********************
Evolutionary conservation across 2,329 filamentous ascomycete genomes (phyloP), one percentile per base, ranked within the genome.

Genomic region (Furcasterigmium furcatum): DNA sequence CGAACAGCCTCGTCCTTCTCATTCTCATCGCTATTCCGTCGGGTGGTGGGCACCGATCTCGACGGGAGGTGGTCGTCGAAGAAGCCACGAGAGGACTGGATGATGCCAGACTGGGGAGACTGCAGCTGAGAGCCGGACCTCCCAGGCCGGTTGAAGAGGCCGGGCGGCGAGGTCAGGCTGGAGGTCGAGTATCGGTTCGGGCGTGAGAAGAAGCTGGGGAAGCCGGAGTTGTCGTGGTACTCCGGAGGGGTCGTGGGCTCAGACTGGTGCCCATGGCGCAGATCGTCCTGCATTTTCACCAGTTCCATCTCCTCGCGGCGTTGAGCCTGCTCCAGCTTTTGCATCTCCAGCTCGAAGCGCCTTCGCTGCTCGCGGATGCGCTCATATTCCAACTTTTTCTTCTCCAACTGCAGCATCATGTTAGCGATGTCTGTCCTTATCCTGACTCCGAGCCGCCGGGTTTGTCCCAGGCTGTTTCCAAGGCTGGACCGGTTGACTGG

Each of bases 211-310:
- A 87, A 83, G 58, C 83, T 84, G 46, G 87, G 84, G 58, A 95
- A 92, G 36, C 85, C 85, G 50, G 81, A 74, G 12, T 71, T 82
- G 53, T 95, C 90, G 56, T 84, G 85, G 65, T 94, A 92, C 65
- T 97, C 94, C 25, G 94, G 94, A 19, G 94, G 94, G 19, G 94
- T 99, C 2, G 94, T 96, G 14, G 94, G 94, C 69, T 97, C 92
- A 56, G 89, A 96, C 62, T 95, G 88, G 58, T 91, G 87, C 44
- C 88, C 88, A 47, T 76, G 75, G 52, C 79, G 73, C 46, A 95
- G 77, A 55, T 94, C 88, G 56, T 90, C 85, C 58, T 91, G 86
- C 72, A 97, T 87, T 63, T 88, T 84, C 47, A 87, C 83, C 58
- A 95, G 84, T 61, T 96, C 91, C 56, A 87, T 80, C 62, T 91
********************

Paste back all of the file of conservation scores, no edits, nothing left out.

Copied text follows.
Evolutionary conservation across 2,329 filamentous ascomycete genomes (phyloP), one percentile per base, ranked within the genome.

Genomic region (Furcasterigmium furcatum): DNA sequence CGAACAGCCTCGTCCTTCTCATTCTCATCGCTATTCCGTCGGGTGGTGGGCACCGATCTCGACGGGAGGTGGTCGTCGAAGAAGCCACGAGAGGACTGGATGATGCCAGACTGGGGAGACTGCAGCTGAGAGCCGGACCTCCCAGGCCGGTTGAAGAGGCCGGGCGGCGAGGTCAGGCTGGAGGTCGAGTATCGGTTCGGGCGTGAGAAGAAGCTGGGGAAGCCGGAGTTGTCGTGGTACTCCGGAGGGGTCGTGGGCTCAGACTGGTGCCCATGGCGCAGATCGTCCTGCATTTTCACCAGTTCCATCTCCTCGCGGCGTTGAGCCTGCTCCAGCTTTTGCATCTCCAGCTCGAAGCGCCTTCGCTGCTCGCGGATGCGCTCATATTCCAACTTTTTCTTCTCCAACTGCAGCATCATGTTAGCGATGTCTGTCCTTATCCTGACTCCGAGCCGCCGGGTTTGTCCCAGGCTGTTTCCAAGGCTGGACCGGTTGACTGG

Each of bases 211-310:
- A 87, A 83, G 58, C 83, T 84, G 46, G 87, G 84, G 58, A 95
- A 92, G 36, C 85, C 85, G 50, G 81, A 74, G 12, T 71, T 82
- G 53, T 95, C 90, G 56, T 84, G 85, G 65, T 94, A 92, C 65
- T 97, C 94, C 25, G 94, G 94, A 19, G 94, G 94, G 19, G 94
- T 99, C 2, G 94, T 96, G 14, G 94, G 94, C 69, T 97, C 92
- A 56, G 89, A 96, C 62, T 95, G 88, G 58, T 91, G 87, C 44
- C 88, C 88, A 47, T 76, G 75, G 52, C 79, G 73, C 46, A 95
- G 77, A 55, T 94, C 88, G 56, T 90, C 85, C 58, T 91, G 86
- C 72, A 97, T 87, T 63, T 88, T 84, C 47, A 87, C 83, C 58
- A 95, G 84, T 61, T 96, C 91, C 56, A 87, T 80, C 62, T 91